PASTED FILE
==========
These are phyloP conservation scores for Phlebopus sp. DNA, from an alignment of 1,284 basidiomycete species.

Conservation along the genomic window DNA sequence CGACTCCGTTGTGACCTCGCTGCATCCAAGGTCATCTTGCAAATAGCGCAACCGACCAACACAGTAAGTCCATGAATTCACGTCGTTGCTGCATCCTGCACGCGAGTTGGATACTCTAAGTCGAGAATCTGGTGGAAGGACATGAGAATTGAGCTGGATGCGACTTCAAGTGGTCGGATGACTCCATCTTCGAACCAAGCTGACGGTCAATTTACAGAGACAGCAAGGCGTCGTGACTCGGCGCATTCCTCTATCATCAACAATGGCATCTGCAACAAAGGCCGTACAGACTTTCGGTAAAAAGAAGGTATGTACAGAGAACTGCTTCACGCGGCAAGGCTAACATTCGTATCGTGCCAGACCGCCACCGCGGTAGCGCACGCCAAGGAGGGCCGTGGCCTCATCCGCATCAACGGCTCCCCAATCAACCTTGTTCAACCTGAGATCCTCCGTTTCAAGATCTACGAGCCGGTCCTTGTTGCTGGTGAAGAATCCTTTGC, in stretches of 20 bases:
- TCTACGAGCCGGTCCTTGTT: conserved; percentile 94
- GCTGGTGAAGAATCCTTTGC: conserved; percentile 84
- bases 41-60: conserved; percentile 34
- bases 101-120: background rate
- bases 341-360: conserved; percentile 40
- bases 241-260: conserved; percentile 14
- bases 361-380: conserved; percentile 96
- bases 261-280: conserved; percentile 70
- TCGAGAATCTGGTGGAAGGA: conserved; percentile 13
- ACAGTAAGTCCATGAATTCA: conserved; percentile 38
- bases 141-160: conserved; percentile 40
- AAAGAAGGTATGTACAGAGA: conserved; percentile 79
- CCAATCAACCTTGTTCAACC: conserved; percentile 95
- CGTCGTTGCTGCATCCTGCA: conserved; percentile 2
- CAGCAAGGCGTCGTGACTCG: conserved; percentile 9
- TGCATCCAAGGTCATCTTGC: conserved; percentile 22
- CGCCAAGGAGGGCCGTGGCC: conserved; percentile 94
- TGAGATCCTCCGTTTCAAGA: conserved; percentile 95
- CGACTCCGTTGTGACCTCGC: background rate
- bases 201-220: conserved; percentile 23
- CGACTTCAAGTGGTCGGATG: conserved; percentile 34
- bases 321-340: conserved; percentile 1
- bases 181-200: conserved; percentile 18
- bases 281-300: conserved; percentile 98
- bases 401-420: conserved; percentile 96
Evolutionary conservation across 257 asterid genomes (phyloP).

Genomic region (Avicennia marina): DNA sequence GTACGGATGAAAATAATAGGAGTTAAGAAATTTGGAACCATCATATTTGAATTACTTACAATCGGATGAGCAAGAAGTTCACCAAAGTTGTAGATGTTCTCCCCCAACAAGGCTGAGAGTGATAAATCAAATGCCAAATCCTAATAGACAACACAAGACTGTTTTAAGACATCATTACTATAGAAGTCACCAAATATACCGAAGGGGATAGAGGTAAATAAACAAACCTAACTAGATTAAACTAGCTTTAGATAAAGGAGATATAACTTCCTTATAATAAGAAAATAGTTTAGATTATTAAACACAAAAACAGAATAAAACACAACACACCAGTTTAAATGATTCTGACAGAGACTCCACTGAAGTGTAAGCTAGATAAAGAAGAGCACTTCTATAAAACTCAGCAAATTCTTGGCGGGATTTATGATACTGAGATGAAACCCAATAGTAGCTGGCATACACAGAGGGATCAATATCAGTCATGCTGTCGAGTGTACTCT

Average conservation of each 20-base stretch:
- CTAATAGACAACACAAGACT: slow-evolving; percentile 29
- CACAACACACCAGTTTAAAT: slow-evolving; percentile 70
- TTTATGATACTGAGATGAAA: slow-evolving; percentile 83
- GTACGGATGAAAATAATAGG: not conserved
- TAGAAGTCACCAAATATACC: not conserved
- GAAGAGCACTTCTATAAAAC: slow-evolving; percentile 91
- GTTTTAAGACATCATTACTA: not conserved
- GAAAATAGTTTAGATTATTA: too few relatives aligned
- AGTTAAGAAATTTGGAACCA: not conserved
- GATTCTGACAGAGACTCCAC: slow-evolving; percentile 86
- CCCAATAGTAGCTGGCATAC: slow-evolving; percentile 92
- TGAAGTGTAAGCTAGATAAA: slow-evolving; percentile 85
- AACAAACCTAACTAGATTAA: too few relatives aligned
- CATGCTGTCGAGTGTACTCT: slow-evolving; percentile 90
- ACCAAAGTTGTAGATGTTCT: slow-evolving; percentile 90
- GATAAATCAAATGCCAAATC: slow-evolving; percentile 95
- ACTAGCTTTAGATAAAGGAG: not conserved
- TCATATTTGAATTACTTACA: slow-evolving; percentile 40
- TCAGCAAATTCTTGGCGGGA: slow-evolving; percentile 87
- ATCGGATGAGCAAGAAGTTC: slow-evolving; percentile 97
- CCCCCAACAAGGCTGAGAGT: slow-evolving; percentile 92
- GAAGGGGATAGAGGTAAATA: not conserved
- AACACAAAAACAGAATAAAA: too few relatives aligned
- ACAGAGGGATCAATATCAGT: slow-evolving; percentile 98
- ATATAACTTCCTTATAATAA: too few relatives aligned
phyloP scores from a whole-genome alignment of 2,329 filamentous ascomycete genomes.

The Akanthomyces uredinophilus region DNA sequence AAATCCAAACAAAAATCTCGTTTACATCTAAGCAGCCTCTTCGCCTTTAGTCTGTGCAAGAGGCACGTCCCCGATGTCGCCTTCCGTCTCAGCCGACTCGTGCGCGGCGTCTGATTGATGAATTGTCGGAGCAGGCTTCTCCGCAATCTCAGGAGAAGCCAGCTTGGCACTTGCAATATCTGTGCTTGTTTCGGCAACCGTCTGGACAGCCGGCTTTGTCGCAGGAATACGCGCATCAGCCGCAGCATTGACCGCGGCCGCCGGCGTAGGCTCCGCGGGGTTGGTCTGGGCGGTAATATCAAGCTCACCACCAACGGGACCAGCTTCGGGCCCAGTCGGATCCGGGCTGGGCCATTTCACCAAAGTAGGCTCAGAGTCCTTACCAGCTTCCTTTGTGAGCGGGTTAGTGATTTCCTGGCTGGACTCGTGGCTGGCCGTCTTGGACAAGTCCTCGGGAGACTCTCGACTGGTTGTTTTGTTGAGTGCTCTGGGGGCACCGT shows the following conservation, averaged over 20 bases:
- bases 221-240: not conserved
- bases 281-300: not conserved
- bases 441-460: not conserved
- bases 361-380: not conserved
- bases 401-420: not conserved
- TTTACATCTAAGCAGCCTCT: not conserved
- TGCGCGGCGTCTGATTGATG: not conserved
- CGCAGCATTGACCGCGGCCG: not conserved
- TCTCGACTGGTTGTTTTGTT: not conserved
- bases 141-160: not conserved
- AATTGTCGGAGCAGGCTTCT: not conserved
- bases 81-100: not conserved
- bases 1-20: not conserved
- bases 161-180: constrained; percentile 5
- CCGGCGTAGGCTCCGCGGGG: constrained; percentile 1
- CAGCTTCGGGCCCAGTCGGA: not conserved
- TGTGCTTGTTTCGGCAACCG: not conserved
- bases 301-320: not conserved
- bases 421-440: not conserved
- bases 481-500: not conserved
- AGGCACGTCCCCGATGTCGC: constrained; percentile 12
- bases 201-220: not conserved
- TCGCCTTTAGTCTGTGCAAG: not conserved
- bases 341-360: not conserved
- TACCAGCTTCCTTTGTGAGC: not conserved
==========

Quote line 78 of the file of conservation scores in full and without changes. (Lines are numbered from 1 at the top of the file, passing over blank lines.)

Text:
- AGGCACGTCCCCGATGTCGC: constrained; percentile 12